+
{{V|4.02+}}ISOLINUX will also search for the config file
 +
in the respective SYSLINUX directories,
 +
and will search for either
 +
<tt>isolinux.cfg</tt> or <tt>syslinux.cfg</tt> files.
 +
The {{nowrap|"<tt>/[boot/]isolinux/</tt>"}} directories
 +
and the <tt>isolinux.cfg</tt> file will take precedence over their
 +
respective <tt>syslinux</tt> alternatives when using ISOLINUX to boot.
 +
In other words, {{nowrap|"<tt>/[boot/]syslinux/</tt>"}} and <tt>syslinux.cfg</tt>
 +
are now generic terms and valid when booting with ISOLINUX.
 +
 
 +
See also "[[Working directory]]", "[[Configuration location and name]]"
 +
and Syslinux [[config]]uration file.
 +
 
 +
Tip:<br />
 +
Since {{V|4.06+}}, locating the bootloader files under the
 +
{{nowrap|"<tt>/[boot/]syslinux/</tt>"}} directory (instead of using the
 +
{{nowrap|"<tt>/[boot/]isolinux/</tt>"}} directory) can simplify the procedure
 +
to go from ISOLINUX to SYSLINUX
 +
(e.g. to put the content of a bootable ISO image onto a SYSLINUX USB drive):<br />
 +
<!-- Do not use "pre" tags for the following paragraph / command -->
 +
<!-- as "pre" does not parse wiki markup -->
 +
{|
 +
|
 +
mkisofs -o output.iso \
 +
  -b '''sys'''linux/isolinux.bin -c '''sys'''linux/boot.cat \
 +
  -no-emul-boot -boot-load-size 4 -boot-info-table \
 +
  CD_root
 +
|}
 +
<!-- -->
 +
 
 +
== Can I boot other operating systems with ISOLINUX? ==
 +
 
 +
( Note: In [[Syslinux_4_Changelog#Changes_in_4.05|Syslinux 4.05]],
 +
the ".img" support has been removed from ISOLINUX.
 +
Instead, MEMDISK is suggested for this purpose.)
 +
 
 +
{{V|1.65-4.04}}Starting in version {{nowrap|1=1.65<sup><small>[up to 4.04]</small></sup>,}}
 +
ISOLINUX supports booting disk images of other operating systems.
 +
However, this feature depends on BIOS functionality which is apparently
 +
broken in a very large number of BIOSes.
 +
Therefore, this may not work on any particular system.
 +
No direct workaround is possible;
 +
if you find that it doesn't work,
 +
please complain to your vendor and indicate that "BIOS INT 13h AX=4C00h fails".
 +
Note that you can use MEMDISK as a recommended alternative;
 +
MEMDISK is not affected by this problem, but limits the size of the disk images,
 +
since it has to load them into memory.
 +
 
 +
To boot DOS, or other real-mode operating systems  
 +
(protected-mode operating systems may or may not work correctly)  
 +
using ISOLINUX, you need to prepare a disk image  
 +
(usually a floppy image, but a hard disk image can be used on most systems)  
 +
with the relevant operating system.  
 +
This file should be included on the CD-ROM in the <tt>/isolinux/</tt>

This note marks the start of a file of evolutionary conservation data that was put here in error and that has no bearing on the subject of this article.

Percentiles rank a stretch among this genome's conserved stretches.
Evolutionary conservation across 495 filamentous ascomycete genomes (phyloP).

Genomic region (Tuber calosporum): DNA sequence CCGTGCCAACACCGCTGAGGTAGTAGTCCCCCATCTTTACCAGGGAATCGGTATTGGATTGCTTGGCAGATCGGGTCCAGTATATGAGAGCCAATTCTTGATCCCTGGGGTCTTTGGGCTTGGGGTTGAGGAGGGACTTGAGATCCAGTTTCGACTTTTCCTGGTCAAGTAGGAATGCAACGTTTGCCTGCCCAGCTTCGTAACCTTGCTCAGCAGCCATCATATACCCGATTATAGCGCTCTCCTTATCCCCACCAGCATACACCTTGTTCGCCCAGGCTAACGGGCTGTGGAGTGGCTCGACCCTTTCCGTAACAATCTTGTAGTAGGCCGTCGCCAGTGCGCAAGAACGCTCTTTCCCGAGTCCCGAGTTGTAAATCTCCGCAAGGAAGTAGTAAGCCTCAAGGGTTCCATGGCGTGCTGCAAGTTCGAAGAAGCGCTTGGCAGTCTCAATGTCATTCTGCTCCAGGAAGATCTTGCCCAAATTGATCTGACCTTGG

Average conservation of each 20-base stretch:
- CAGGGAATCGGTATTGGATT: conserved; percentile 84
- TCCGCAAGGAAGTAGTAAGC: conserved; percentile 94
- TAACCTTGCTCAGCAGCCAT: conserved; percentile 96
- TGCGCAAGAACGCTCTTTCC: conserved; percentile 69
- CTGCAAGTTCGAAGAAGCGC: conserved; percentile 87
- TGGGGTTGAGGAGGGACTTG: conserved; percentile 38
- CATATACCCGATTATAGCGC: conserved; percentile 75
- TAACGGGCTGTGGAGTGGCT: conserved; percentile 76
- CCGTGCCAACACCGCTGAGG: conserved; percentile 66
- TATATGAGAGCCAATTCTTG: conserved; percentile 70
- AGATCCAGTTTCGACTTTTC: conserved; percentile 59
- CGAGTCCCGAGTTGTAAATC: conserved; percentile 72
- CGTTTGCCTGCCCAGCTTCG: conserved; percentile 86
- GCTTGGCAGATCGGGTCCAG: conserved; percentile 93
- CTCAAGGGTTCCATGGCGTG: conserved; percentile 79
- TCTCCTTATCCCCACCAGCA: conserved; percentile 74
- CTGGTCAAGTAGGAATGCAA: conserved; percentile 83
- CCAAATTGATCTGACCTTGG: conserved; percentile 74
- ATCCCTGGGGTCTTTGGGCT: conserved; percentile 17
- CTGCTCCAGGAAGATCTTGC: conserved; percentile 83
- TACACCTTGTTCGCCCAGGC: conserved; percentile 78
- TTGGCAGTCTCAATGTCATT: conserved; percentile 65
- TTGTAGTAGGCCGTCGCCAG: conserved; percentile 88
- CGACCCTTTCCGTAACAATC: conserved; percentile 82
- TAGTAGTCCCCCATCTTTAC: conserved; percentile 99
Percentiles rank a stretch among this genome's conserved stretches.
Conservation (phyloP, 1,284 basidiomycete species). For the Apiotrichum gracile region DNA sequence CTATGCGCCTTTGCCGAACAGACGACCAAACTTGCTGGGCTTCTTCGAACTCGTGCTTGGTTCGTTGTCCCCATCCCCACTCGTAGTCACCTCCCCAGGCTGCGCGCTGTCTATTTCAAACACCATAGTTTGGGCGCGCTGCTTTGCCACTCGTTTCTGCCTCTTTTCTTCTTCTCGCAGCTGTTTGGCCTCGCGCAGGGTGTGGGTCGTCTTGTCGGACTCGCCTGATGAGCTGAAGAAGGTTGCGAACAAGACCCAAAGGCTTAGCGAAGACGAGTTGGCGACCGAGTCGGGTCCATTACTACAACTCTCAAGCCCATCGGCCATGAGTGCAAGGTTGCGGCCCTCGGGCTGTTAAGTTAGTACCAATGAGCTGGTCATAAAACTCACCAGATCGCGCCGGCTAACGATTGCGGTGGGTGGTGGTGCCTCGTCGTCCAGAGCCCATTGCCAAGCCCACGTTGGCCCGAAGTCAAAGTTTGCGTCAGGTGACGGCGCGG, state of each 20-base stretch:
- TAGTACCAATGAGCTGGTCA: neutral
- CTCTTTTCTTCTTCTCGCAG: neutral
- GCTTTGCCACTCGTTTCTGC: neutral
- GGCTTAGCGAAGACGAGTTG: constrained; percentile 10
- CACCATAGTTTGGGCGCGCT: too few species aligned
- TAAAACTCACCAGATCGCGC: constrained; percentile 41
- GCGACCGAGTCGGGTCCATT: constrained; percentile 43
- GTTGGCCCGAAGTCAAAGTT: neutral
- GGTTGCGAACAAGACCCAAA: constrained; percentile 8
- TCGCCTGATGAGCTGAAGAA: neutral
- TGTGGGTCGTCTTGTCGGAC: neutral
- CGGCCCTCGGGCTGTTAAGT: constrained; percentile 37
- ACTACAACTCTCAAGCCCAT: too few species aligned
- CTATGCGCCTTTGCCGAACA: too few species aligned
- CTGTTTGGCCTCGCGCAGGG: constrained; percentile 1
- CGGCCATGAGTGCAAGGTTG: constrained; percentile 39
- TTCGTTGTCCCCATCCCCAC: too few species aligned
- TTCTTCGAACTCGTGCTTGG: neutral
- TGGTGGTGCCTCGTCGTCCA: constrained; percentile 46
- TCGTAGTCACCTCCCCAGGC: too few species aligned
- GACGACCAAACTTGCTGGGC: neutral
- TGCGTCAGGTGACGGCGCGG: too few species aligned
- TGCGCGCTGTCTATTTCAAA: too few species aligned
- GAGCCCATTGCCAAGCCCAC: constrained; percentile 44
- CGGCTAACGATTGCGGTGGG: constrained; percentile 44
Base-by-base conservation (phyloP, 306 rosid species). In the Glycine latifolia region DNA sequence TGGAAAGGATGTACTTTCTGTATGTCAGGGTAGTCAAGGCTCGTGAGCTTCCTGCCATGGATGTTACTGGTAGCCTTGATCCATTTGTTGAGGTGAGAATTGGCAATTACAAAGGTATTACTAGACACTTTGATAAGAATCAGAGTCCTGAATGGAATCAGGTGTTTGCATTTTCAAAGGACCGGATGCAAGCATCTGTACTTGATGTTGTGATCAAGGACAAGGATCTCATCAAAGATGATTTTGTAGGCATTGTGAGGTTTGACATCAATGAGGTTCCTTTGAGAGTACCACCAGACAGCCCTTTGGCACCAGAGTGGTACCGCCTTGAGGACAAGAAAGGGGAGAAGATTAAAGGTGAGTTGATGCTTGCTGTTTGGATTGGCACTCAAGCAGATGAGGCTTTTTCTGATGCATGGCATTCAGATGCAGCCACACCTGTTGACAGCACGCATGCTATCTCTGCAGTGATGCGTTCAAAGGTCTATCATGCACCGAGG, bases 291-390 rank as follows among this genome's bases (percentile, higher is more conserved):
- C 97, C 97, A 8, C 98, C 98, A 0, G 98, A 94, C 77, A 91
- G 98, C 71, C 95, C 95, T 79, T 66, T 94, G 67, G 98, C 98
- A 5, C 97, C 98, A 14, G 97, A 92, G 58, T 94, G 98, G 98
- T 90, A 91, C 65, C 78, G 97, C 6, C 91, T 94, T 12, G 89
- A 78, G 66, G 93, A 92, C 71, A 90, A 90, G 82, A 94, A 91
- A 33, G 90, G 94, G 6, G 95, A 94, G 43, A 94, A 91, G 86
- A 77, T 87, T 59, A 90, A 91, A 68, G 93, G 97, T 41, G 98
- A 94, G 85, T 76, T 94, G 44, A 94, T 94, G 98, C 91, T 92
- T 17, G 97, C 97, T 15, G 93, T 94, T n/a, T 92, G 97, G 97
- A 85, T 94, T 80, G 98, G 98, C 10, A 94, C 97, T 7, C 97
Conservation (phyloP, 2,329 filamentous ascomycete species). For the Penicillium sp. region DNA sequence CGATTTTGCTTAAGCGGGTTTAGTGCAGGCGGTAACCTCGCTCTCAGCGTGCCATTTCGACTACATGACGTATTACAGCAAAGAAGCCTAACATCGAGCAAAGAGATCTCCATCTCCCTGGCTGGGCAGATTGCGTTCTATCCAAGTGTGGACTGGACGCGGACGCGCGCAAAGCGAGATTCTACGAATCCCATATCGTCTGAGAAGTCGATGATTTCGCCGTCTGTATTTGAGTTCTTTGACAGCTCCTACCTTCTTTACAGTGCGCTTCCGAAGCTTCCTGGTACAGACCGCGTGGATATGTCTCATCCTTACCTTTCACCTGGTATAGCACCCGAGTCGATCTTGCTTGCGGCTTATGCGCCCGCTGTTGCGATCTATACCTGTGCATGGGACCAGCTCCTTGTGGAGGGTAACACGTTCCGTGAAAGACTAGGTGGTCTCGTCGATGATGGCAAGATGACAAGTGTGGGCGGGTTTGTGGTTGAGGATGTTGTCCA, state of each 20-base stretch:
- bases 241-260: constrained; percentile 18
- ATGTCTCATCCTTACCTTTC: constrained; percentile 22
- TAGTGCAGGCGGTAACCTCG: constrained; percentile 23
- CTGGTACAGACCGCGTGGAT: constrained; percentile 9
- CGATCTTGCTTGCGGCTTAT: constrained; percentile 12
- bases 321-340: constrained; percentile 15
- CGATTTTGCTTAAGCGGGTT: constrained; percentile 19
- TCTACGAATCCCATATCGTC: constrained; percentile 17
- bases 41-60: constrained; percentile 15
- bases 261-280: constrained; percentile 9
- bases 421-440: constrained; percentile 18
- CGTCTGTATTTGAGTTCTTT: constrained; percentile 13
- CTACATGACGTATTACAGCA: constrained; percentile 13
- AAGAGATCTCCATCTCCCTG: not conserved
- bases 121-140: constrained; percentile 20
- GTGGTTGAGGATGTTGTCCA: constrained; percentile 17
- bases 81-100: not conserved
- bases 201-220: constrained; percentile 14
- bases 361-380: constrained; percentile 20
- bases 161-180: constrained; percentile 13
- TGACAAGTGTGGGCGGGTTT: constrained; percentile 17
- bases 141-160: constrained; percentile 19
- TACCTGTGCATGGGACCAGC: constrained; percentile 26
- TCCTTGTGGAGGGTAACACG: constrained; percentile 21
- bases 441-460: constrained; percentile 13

+
(or <tt>/syslinux/</tt>) directory,  
 +
and have an ".img" extension.  
 +
The ".img" extension does not have to be specified on the command line,  
 +
but has to be explicitly specified if used in a kernel statement in isolinux.cfg.  
  
 
For a floppy image, the size of the image should be exactly one of the following:  
 
For a floppy image, the size of the image should be exactly one of the following:  
Line 36: Line 178:
 
   2,949,120 bytes  2880K floppy (enhanced 3.5")  
 
   2,949,120 bytes  2880K floppy (enhanced 3.5")  
  
Any other size is assumed to be a hard disk image. In order to work on as many systems as possible, a hard disk image should have exactly one partition, marked active, that covers the entire size of the disk image file. Even so, hard disk images are not supported on all BIOSes.  
+
Any other size is assumed to be a hard disk image.  
 +
In order to work on as many systems as possible,  
 +
a hard disk image should have exactly one partition, marked active,  
 +
that covers the entire size of the disk image file.  
 +
Even so, hard disk images are not supported on all BIOSes.
  
==ISOLINUX and Windows install disks==
+
== ISOLINUX and Windows install disks ==
ISOLINUX supports the use of so-called "CD-ROM boot sectors", which are used primarily by Microsoft Windows NT (including 2000 and XP.) "CD-ROM boot sectors" need to end in the extension .bin. Some people have used this together with Windows install disks to create combination Windows/Linux install CDs.  
+
ISOLINUX supports the use of {{nowrap|so-called}} "CD-ROM boot sectors",  
 +
which are used primarily by Microsoft Windows NT (including 2000 and XP).
 +
"CD-ROM boot sectors" need to end in the extension ".bin".  
 +
Some people have used this together with Windows install disks  
 +
to create {{nowrap|Windows/Linux}} combination install CDs.